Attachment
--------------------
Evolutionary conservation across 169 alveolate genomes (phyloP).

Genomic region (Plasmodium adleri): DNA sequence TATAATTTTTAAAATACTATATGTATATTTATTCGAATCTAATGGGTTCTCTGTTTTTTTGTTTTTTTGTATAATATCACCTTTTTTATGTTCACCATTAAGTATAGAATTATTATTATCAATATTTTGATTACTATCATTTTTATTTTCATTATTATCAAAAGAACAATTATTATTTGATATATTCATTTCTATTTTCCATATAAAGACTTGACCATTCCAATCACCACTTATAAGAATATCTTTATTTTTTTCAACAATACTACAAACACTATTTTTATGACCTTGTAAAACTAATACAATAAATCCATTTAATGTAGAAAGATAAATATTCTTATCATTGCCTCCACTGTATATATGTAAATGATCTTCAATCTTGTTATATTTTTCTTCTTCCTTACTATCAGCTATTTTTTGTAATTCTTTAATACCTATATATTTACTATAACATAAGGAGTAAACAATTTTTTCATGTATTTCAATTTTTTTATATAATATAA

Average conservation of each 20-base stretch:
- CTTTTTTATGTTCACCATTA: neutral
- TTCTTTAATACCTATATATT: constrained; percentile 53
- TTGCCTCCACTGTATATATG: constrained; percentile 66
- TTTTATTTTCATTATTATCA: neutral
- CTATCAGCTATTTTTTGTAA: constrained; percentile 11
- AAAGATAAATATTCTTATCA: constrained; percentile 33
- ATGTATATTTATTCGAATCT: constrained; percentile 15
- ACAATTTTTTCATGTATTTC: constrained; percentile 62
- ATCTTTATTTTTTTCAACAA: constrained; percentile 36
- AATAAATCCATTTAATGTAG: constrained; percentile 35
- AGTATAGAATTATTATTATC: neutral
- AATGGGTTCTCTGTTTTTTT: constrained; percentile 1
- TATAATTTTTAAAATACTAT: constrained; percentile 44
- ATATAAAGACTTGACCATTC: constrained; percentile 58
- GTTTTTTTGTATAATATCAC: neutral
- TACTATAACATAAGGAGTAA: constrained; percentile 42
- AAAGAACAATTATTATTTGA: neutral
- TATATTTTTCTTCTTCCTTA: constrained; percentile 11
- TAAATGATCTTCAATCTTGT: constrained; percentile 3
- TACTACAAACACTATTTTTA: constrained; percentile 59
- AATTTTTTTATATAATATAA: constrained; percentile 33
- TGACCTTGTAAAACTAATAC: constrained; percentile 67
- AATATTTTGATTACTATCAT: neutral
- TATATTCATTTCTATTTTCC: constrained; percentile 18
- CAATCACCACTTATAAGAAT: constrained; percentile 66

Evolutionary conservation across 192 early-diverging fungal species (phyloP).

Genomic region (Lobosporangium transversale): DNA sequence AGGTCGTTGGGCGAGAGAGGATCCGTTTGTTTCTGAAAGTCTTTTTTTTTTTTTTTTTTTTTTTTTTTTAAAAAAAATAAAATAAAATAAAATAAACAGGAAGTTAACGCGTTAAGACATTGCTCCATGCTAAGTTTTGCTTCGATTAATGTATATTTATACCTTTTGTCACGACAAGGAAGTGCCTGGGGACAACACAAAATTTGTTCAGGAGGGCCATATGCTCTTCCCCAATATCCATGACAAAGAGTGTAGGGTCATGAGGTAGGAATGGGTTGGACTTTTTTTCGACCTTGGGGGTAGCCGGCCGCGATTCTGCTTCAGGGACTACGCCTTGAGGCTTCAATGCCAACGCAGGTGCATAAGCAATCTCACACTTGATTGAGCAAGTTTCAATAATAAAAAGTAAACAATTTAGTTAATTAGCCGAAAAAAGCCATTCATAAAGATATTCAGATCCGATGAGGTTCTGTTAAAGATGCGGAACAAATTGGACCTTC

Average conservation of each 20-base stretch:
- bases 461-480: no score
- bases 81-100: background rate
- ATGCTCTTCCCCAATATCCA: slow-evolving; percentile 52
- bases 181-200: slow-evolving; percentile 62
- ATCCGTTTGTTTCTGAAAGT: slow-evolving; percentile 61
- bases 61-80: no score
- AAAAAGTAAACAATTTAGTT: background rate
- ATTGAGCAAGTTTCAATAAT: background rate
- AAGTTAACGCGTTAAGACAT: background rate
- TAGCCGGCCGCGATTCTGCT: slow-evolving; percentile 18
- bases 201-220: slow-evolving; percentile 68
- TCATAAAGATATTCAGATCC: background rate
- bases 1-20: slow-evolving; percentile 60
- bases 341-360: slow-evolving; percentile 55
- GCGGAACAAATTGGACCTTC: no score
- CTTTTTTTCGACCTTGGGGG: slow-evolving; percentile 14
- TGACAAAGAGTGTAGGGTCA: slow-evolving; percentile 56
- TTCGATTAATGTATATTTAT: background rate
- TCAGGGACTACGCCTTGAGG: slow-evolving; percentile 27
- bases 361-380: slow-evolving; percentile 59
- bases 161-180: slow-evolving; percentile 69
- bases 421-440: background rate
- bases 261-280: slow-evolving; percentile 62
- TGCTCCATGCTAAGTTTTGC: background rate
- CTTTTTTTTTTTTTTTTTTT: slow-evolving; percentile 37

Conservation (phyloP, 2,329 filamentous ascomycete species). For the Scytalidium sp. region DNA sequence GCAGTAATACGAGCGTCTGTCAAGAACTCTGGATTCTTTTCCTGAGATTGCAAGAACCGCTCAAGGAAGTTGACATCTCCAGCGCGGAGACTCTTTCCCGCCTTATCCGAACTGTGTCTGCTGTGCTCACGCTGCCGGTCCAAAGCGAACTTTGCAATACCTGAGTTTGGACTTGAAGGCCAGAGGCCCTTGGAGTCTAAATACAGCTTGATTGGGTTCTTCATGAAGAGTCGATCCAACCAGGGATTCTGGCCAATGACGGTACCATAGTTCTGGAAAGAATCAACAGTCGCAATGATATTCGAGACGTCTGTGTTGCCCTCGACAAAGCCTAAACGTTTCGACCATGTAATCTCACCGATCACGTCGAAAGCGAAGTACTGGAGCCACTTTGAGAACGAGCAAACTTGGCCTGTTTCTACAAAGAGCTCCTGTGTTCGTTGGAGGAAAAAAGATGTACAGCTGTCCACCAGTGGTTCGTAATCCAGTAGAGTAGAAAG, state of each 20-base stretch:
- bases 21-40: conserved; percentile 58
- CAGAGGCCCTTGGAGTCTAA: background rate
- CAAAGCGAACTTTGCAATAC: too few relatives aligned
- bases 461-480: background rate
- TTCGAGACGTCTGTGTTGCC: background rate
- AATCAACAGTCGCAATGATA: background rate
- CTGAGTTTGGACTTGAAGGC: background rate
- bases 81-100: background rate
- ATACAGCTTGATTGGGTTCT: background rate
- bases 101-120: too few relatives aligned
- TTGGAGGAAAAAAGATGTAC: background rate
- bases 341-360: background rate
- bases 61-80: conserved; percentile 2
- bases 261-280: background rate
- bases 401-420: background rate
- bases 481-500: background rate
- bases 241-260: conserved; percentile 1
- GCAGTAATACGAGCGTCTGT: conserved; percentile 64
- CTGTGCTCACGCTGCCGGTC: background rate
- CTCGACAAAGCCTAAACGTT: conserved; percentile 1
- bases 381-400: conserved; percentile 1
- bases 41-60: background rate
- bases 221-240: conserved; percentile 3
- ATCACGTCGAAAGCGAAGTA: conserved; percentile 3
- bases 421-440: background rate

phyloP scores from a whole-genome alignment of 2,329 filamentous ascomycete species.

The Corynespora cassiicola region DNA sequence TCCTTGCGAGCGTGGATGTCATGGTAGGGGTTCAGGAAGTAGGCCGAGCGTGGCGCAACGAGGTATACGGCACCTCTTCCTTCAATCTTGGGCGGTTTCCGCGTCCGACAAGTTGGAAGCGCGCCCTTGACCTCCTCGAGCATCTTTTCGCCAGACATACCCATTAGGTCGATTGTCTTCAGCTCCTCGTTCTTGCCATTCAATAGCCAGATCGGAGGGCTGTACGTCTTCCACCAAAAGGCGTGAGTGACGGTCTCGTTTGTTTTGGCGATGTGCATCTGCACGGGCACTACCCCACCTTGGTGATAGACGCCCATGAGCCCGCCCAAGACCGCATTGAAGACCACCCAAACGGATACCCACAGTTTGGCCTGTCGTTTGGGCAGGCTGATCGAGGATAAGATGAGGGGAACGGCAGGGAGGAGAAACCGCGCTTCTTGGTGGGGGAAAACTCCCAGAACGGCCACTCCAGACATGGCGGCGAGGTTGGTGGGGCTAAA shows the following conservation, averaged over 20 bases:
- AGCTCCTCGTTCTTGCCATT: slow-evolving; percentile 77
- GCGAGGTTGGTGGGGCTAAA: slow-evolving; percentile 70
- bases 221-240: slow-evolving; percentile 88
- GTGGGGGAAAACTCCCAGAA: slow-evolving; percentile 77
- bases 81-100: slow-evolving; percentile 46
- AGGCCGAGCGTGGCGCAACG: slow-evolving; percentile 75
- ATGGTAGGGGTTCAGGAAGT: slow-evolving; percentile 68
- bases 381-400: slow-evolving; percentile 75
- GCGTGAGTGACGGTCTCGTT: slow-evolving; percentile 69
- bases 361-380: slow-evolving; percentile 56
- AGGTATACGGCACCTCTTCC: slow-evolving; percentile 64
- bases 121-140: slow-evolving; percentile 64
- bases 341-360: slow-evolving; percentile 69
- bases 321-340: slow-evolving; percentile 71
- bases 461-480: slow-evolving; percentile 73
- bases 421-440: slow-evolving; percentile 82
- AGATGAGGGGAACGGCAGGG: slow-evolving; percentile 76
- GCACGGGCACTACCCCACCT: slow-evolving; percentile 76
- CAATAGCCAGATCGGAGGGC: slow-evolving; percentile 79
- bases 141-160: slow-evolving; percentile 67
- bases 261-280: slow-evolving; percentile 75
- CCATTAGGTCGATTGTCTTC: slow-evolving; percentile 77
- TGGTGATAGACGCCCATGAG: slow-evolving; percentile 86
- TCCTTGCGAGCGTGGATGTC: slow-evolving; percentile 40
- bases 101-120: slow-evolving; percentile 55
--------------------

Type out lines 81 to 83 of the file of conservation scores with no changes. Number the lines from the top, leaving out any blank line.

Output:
- ATCACGTCGAAAGCGAAGTA: conserved; percentile 3
- bases 421-440: background rate

phyloP scores from a whole-genome alignment of 2,329 filamentous ascomycete species.